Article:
Displaying his three-week potential with seventh overall at the 2013 edition of the Tour, Fuglsang has ridden in support of Vincenzo Nibali and Fabio Aru during the majority of his Astana tenure. However, with both Italians now departed, he takes on a greater leadership role for 2018 with the opportunity to convert his one-week success to the three-week format.
Winner of the Critérium du Dauphiné in June, Fuglsang's Tour was heading in a similarly successful direction until an innocuous crash ended his GC ambitions on stage 11. Sitting fifth overall at the time, he was able to start the following day but succumbed to his injuries on stage 13. Nevertheless, the opening 11 stages were confirmation for Fuglsang that he can contend for a Tour podium.
"It is for sure a good season with the biggest win of my career in the Dauphiné. I showed again in the Tour before I crashed that I had the level to be in the front," Fuglsang told Cyclingnews at the Tour of Guangxi last month.
"All in all, it has been a good season and of course it could have been better but I am happy with the year. There are a lot of things I can take with me into next year. The fact that I came back winning again after four years without winning anything and won a race like the Dauphiné, and the fact I have the level to be at the front with the very best."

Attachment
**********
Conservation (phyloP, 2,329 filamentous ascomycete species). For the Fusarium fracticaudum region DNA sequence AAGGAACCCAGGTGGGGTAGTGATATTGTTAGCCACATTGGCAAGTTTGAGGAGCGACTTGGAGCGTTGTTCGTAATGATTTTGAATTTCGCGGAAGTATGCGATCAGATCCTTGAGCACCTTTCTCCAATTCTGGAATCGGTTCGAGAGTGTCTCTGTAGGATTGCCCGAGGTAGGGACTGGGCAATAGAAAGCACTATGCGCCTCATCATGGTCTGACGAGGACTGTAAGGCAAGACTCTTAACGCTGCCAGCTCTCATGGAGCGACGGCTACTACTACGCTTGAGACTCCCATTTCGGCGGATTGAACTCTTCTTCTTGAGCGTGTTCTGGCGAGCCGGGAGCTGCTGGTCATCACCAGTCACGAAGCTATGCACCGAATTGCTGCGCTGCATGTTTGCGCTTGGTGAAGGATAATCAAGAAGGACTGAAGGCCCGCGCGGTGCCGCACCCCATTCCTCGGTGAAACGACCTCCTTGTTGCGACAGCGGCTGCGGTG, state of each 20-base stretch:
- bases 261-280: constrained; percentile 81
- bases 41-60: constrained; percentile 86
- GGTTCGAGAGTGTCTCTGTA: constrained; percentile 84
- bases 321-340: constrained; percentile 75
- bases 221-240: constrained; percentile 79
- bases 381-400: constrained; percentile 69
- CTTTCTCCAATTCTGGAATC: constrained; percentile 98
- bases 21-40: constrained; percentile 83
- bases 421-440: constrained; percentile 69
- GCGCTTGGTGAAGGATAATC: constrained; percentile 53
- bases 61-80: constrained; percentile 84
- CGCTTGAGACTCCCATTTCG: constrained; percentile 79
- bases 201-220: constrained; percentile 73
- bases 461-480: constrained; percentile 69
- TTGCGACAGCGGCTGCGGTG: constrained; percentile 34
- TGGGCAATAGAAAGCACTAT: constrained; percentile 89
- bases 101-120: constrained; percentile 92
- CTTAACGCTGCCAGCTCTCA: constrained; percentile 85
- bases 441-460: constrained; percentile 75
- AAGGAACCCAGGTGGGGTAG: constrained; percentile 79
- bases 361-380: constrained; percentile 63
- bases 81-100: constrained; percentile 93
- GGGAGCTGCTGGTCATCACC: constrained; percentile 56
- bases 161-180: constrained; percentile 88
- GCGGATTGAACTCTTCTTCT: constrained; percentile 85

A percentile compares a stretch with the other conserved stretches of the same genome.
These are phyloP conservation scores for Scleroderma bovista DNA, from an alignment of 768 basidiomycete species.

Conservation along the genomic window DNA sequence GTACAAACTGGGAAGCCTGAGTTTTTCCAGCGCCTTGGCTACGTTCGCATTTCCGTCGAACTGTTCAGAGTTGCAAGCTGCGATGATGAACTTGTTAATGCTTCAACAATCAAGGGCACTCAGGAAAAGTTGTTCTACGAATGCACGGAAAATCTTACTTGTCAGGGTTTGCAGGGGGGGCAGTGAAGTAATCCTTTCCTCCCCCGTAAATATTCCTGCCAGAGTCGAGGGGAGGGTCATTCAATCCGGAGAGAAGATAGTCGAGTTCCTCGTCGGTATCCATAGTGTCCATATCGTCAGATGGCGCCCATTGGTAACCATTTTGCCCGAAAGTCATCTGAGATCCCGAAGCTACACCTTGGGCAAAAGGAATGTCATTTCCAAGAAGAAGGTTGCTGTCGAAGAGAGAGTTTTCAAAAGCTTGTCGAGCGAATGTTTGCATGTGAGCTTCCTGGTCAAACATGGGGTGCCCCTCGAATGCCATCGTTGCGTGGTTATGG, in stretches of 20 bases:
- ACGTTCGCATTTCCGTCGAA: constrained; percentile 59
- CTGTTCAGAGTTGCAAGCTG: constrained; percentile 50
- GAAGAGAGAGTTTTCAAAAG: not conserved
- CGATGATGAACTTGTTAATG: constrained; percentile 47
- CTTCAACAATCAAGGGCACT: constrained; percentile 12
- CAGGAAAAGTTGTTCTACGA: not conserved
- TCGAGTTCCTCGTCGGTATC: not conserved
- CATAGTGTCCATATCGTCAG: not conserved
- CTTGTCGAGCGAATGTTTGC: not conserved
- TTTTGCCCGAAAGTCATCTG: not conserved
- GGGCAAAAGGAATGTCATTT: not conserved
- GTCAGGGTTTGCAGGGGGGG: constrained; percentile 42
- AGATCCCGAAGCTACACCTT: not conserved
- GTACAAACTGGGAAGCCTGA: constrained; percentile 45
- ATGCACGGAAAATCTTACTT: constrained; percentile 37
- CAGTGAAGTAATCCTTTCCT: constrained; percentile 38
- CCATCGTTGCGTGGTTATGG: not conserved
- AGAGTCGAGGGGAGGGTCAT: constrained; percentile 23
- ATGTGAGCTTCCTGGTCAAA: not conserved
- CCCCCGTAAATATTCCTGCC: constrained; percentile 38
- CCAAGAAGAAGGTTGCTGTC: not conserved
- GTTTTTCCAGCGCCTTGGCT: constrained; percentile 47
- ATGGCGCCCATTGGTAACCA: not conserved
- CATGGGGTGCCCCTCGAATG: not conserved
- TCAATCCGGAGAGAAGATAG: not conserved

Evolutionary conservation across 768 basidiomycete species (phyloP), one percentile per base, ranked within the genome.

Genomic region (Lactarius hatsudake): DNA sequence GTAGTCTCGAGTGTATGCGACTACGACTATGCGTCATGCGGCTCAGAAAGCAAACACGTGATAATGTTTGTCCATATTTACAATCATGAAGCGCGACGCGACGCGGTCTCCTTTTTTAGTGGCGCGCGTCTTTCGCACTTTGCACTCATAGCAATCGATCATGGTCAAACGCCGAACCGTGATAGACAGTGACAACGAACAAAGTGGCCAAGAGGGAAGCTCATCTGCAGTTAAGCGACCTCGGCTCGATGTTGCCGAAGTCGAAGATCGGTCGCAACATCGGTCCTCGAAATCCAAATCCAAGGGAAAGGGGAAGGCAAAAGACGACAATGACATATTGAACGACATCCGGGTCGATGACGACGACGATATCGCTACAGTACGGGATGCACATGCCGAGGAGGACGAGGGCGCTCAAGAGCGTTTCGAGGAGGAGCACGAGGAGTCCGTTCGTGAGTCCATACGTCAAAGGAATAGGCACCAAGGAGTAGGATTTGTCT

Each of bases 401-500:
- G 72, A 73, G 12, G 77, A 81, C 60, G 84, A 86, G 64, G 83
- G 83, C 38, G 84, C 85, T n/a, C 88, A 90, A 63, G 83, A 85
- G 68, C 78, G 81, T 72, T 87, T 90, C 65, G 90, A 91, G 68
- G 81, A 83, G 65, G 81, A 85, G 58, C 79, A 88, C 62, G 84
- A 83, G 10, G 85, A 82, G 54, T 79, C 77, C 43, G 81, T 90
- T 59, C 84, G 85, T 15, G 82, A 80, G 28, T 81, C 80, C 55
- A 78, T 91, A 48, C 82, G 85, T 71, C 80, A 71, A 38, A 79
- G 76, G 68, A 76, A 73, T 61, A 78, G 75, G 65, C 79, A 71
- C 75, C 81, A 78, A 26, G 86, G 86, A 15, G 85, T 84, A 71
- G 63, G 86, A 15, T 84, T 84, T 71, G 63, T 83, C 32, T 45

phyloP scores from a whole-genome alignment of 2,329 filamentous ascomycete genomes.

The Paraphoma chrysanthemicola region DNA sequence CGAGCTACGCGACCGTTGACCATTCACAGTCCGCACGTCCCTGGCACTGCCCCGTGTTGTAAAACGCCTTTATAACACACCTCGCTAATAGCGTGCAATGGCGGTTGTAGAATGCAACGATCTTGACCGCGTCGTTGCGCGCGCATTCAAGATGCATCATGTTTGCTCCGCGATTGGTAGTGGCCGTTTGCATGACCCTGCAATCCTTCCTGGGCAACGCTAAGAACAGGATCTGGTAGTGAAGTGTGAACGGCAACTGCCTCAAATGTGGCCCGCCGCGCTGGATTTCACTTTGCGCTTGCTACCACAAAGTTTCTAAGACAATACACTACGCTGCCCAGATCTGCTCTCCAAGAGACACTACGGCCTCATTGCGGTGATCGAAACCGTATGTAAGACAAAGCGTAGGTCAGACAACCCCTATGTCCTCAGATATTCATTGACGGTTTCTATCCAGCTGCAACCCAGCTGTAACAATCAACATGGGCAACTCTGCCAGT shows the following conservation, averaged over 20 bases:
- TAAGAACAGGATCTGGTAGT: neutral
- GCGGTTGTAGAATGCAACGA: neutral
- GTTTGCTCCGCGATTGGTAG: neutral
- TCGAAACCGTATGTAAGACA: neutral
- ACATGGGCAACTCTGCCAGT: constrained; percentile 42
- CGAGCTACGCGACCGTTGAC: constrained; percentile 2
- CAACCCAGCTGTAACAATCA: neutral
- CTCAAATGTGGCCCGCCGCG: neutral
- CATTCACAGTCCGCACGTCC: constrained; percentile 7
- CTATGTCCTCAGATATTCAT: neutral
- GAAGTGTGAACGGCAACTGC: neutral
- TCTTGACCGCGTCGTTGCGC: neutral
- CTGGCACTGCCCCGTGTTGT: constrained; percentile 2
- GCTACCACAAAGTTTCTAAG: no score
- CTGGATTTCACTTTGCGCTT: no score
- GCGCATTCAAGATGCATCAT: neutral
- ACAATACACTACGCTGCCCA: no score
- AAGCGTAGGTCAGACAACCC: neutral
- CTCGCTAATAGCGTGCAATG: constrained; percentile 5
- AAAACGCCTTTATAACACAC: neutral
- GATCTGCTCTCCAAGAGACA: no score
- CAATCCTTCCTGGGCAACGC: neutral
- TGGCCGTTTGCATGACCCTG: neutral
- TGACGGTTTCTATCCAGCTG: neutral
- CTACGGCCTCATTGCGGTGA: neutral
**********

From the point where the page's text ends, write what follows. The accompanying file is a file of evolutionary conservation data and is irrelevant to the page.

Since joining the WorldTour in 2009 with Saxo Bank, Fuglsang's seasons have featured either the Tour or Vuelta a España, with the exception of 2012 when he was held back from Grand Tour racing by RadioShack. In 2016, Fuglsang made his Giro d'Italia debut, helping Nibali to the maglia rosa. The Tour, however, is Fuglsang's bread and butter and, with a parcours suited to his characteristics, he will return for a seventh start in 2018.
"That is the plan, that the Tour will be the main goal for the season," Fuglsang said.
"Of course the Tour presentation was when we were already here so I haven't been able to look so much but I have looked a little bit. It looks interesting, it looks hard. For me, I think it can be a good Tour with the cobblestone stage. In general, I think the parcours can fit me quite well."
Since the unveiling of the route in Paris's Palais des Congrès late October, the name most commonly mentioned as the primary barrier between Chris Froome and a fifth title is Giro d'Italia winner Tom Dumoulin. The world time trial champion has enjoyed success at the Tour but is yet to start the race with pure GC ambitions.
While the Dutchman is yet to show his cards for 2018, Fuglsang believes he can be a challenger to Froome. However, the strength of Froome’s Team Sky is likely to trump that of Sunweb, he adds as a caveat.
"We saw with Dumoulin at the Giro, that he doesn't have the team that Froomey has behind him," Fuglsang said. "I think not to make Froome's Tour win smaller than the other years… I think basically he was good but he had the strongest team and it was more thanks to the team. At the Vuelta, he was clearly the strongest rider.
“You need a strong team in the Tour and I think Sunweb will have difficulties, but it will be interesting if they are both in the Tour."